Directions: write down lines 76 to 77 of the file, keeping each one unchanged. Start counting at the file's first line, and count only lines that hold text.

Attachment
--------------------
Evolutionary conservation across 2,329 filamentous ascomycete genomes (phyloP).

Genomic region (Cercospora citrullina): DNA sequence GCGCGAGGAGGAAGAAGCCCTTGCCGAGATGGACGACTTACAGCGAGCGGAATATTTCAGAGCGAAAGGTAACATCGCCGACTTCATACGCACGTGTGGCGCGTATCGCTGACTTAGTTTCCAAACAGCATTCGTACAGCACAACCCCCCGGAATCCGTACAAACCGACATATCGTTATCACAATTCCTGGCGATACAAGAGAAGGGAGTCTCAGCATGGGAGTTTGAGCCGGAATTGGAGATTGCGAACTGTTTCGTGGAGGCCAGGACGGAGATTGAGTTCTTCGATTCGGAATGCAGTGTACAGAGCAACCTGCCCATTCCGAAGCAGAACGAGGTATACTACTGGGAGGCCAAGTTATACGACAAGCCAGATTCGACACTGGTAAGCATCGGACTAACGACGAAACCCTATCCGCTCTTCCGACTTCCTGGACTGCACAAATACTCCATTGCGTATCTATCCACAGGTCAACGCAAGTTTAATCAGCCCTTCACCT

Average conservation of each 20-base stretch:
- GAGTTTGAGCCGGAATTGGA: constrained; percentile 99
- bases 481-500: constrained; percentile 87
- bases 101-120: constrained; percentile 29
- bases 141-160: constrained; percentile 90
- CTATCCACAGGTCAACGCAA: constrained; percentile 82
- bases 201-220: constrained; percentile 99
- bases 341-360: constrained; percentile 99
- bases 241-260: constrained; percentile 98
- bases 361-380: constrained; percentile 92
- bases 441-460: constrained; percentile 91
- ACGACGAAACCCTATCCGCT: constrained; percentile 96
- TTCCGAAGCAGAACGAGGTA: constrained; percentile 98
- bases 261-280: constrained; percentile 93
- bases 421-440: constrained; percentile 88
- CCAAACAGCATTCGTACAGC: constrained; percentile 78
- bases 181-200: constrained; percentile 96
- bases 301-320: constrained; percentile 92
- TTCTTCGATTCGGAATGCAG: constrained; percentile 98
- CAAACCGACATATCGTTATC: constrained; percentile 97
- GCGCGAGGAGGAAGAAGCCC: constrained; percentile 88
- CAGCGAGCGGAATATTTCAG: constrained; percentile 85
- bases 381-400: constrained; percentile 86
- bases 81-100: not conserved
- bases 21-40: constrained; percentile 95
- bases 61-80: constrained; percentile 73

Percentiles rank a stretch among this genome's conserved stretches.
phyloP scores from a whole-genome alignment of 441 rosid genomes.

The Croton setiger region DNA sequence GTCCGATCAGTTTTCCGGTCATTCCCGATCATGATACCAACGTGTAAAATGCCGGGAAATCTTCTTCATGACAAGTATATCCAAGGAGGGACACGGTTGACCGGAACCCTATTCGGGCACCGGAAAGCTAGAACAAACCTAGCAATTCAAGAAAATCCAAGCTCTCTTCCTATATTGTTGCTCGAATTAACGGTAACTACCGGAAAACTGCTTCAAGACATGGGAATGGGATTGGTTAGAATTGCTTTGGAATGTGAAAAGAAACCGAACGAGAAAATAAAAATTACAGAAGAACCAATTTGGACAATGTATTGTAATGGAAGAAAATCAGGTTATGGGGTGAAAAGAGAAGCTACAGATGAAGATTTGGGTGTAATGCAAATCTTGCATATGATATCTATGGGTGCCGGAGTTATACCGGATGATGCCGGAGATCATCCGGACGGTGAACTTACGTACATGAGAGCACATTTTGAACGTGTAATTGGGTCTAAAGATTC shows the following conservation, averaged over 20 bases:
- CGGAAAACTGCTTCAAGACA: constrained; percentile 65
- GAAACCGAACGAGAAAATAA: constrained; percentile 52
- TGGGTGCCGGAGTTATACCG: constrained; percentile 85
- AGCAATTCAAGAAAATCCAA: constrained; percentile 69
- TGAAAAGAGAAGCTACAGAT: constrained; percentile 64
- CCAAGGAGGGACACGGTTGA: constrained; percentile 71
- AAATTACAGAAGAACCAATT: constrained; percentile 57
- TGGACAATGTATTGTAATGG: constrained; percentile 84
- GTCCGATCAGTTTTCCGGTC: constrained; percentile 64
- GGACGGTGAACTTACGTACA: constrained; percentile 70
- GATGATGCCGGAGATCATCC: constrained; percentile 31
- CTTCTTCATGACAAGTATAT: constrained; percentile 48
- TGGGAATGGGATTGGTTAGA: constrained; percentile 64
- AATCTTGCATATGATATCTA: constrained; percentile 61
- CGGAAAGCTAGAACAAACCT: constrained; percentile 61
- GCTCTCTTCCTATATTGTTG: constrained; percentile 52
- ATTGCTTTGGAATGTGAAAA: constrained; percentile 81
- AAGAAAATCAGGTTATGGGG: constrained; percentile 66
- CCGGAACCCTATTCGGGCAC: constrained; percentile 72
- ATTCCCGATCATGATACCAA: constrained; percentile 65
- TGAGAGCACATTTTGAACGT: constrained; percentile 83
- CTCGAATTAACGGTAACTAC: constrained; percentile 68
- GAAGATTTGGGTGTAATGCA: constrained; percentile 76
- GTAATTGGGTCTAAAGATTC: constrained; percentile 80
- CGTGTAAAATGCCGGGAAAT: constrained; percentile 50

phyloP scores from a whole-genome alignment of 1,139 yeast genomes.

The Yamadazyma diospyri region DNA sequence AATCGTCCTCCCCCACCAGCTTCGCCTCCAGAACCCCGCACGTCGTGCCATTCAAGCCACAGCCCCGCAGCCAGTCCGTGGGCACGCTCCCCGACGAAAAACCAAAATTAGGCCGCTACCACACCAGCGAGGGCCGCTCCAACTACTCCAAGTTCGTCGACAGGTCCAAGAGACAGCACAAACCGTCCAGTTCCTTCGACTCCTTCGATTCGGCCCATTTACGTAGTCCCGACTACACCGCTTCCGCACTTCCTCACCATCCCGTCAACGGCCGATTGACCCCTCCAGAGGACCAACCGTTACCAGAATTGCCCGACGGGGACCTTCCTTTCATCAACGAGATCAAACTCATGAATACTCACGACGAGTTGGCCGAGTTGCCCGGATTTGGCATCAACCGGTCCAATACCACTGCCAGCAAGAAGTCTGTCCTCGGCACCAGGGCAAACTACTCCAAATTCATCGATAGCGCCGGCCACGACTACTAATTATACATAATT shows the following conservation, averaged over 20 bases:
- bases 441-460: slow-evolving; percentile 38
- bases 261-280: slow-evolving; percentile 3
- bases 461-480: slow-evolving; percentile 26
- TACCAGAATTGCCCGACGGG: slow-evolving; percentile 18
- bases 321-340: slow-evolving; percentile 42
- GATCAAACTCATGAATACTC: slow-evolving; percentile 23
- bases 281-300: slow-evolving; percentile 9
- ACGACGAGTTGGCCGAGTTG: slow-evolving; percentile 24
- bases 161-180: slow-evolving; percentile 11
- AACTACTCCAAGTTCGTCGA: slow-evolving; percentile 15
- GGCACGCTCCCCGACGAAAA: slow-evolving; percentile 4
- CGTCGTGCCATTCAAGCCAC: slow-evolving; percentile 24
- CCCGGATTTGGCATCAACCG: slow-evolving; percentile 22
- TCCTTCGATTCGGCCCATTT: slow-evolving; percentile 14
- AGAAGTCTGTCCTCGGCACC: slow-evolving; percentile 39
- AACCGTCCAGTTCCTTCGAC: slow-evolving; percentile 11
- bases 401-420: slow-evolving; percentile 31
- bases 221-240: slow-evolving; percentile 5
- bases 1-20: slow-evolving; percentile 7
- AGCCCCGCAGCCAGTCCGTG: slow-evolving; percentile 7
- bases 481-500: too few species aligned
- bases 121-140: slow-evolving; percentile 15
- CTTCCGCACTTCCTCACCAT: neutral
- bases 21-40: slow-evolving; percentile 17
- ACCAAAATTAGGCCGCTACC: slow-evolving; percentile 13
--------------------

- bases 221-240: slow-evolving; percentile 5
- bases 1-20: slow-evolving; percentile 7